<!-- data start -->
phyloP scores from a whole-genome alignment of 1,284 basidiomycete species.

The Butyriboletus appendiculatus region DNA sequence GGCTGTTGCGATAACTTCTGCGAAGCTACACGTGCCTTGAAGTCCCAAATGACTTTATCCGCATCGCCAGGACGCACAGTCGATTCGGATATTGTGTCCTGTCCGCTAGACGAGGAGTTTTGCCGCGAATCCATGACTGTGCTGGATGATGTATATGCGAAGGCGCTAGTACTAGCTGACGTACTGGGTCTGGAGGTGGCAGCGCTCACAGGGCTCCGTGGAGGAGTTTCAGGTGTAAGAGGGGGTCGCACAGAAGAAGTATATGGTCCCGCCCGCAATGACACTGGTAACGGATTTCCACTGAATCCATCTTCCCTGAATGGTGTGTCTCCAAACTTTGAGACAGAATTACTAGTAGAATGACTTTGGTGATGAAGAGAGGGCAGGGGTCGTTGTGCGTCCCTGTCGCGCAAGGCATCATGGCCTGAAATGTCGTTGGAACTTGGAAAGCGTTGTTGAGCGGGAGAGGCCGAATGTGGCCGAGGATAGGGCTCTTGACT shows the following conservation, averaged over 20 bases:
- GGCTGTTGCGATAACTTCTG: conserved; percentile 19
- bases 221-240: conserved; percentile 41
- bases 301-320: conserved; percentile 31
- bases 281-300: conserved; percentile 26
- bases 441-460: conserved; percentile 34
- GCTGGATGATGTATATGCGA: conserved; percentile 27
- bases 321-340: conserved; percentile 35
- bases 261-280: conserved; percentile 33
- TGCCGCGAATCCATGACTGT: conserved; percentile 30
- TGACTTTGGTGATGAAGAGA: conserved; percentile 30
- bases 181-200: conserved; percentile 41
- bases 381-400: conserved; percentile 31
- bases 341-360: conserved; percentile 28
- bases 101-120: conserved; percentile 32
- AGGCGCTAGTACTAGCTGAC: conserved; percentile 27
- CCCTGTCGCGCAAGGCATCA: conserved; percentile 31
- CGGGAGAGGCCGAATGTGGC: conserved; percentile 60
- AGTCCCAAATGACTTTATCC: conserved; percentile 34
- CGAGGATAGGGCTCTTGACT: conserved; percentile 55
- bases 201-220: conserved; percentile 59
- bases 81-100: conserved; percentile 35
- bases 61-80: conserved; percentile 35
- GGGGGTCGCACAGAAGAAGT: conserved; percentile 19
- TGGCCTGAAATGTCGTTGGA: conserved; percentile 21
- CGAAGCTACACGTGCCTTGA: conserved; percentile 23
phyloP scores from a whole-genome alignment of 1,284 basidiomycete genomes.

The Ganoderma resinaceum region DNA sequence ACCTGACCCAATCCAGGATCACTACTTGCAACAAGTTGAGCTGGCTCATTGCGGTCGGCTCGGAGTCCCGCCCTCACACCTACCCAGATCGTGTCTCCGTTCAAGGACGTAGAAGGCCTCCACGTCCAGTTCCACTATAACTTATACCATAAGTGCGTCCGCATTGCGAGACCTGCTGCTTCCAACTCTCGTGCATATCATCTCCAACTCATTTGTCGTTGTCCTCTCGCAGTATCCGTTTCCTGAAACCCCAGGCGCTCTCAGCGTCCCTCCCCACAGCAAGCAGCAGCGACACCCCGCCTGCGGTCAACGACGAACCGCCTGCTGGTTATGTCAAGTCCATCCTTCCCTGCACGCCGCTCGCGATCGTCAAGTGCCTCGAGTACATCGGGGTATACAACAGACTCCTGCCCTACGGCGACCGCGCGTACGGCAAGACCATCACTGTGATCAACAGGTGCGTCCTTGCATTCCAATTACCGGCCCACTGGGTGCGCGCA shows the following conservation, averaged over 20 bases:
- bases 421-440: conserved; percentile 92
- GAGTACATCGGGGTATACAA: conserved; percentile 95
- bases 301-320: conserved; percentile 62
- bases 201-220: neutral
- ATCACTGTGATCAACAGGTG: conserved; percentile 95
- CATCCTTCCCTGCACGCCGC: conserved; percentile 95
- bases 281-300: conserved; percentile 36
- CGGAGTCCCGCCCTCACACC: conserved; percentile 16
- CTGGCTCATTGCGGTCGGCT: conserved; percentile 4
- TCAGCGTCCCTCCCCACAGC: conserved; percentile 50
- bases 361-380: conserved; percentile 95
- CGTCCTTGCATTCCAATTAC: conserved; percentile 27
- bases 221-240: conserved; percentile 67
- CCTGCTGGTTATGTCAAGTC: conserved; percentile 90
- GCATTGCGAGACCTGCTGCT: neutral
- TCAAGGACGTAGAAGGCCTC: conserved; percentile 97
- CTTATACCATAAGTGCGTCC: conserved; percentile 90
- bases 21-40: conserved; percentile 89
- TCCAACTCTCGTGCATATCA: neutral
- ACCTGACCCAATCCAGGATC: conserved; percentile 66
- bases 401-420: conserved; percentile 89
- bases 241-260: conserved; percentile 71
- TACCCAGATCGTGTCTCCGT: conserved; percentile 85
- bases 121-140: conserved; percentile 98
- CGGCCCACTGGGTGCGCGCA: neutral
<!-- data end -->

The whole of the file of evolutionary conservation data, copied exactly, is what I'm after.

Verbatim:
phyloP scores from a whole-genome alignment of 1,284 basidiomycete species.

The Butyriboletus appendiculatus region DNA sequence GGCTGTTGCGATAACTTCTGCGAAGCTACACGTGCCTTGAAGTCCCAAATGACTTTATCCGCATCGCCAGGACGCACAGTCGATTCGGATATTGTGTCCTGTCCGCTAGACGAGGAGTTTTGCCGCGAATCCATGACTGTGCTGGATGATGTATATGCGAAGGCGCTAGTACTAGCTGACGTACTGGGTCTGGAGGTGGCAGCGCTCACAGGGCTCCGTGGAGGAGTTTCAGGTGTAAGAGGGGGTCGCACAGAAGAAGTATATGGTCCCGCCCGCAATGACACTGGTAACGGATTTCCACTGAATCCATCTTCCCTGAATGGTGTGTCTCCAAACTTTGAGACAGAATTACTAGTAGAATGACTTTGGTGATGAAGAGAGGGCAGGGGTCGTTGTGCGTCCCTGTCGCGCAAGGCATCATGGCCTGAAATGTCGTTGGAACTTGGAAAGCGTTGTTGAGCGGGAGAGGCCGAATGTGGCCGAGGATAGGGCTCTTGACT shows the following conservation, averaged over 20 bases:
- GGCTGTTGCGATAACTTCTG: conserved; percentile 19
- bases 221-240: conserved; percentile 41
- bases 301-320: conserved; percentile 31
- bases 281-300: conserved; percentile 26
- bases 441-460: conserved; percentile 34
- GCTGGATGATGTATATGCGA: conserved; percentile 27
- bases 321-340: conserved; percentile 35
- bases 261-280: conserved; percentile 33
- TGCCGCGAATCCATGACTGT: conserved; percentile 30
- TGACTTTGGTGATGAAGAGA: conserved; percentile 30
- bases 181-200: conserved; percentile 41
- bases 381-400: conserved; percentile 31
- bases 341-360: conserved; percentile 28
- bases 101-120: conserved; percentile 32
- AGGCGCTAGTACTAGCTGAC: conserved; percentile 27
- CCCTGTCGCGCAAGGCATCA: conserved; percentile 31
- CGGGAGAGGCCGAATGTGGC: conserved; percentile 60
- AGTCCCAAATGACTTTATCC: conserved; percentile 34
- CGAGGATAGGGCTCTTGACT: conserved; percentile 55
- bases 201-220: conserved; percentile 59
- bases 81-100: conserved; percentile 35
- bases 61-80: conserved; percentile 35
- GGGGGTCGCACAGAAGAAGT: conserved; percentile 19
- TGGCCTGAAATGTCGTTGGA: conserved; percentile 21
- CGAAGCTACACGTGCCTTGA: conserved; percentile 23
phyloP scores from a whole-genome alignment of 1,284 basidiomycete genomes.

The Ganoderma resinaceum region DNA sequence ACCTGACCCAATCCAGGATCACTACTTGCAACAAGTTGAGCTGGCTCATTGCGGTCGGCTCGGAGTCCCGCCCTCACACCTACCCAGATCGTGTCTCCGTTCAAGGACGTAGAAGGCCTCCACGTCCAGTTCCACTATAACTTATACCATAAGTGCGTCCGCATTGCGAGACCTGCTGCTTCCAACTCTCGTGCATATCATCTCCAACTCATTTGTCGTTGTCCTCTCGCAGTATCCGTTTCCTGAAACCCCAGGCGCTCTCAGCGTCCCTCCCCACAGCAAGCAGCAGCGACACCCCGCCTGCGGTCAACGACGAACCGCCTGCTGGTTATGTCAAGTCCATCCTTCCCTGCACGCCGCTCGCGATCGTCAAGTGCCTCGAGTACATCGGGGTATACAACAGACTCCTGCCCTACGGCGACCGCGCGTACGGCAAGACCATCACTGTGATCAACAGGTGCGTCCTTGCATTCCAATTACCGGCCCACTGGGTGCGCGCA shows the following conservation, averaged over 20 bases:
- bases 421-440: conserved; percentile 92
- GAGTACATCGGGGTATACAA: conserved; percentile 95
- bases 301-320: conserved; percentile 62
- bases 201-220: neutral
- ATCACTGTGATCAACAGGTG: conserved; percentile 95
- CATCCTTCCCTGCACGCCGC: conserved; percentile 95
- bases 281-300: conserved; percentile 36
- CGGAGTCCCGCCCTCACACC: conserved; percentile 16
- CTGGCTCATTGCGGTCGGCT: conserved; percentile 4
- TCAGCGTCCCTCCCCACAGC: conserved; percentile 50
- bases 361-380: conserved; percentile 95
- CGTCCTTGCATTCCAATTAC: conserved; percentile 27
- bases 221-240: conserved; percentile 67
- CCTGCTGGTTATGTCAAGTC: conserved; percentile 90
- GCATTGCGAGACCTGCTGCT: neutral
- TCAAGGACGTAGAAGGCCTC: conserved; percentile 97
- CTTATACCATAAGTGCGTCC: conserved; percentile 90
- bases 21-40: conserved; percentile 89
- TCCAACTCTCGTGCATATCA: neutral
- ACCTGACCCAATCCAGGATC: conserved; percentile 66
- bases 401-420: conserved; percentile 89
- bases 241-260: conserved; percentile 71
- TACCCAGATCGTGTCTCCGT: conserved; percentile 85
- bases 121-140: conserved; percentile 98
- CGGCCCACTGGGTGCGCGCA: neutral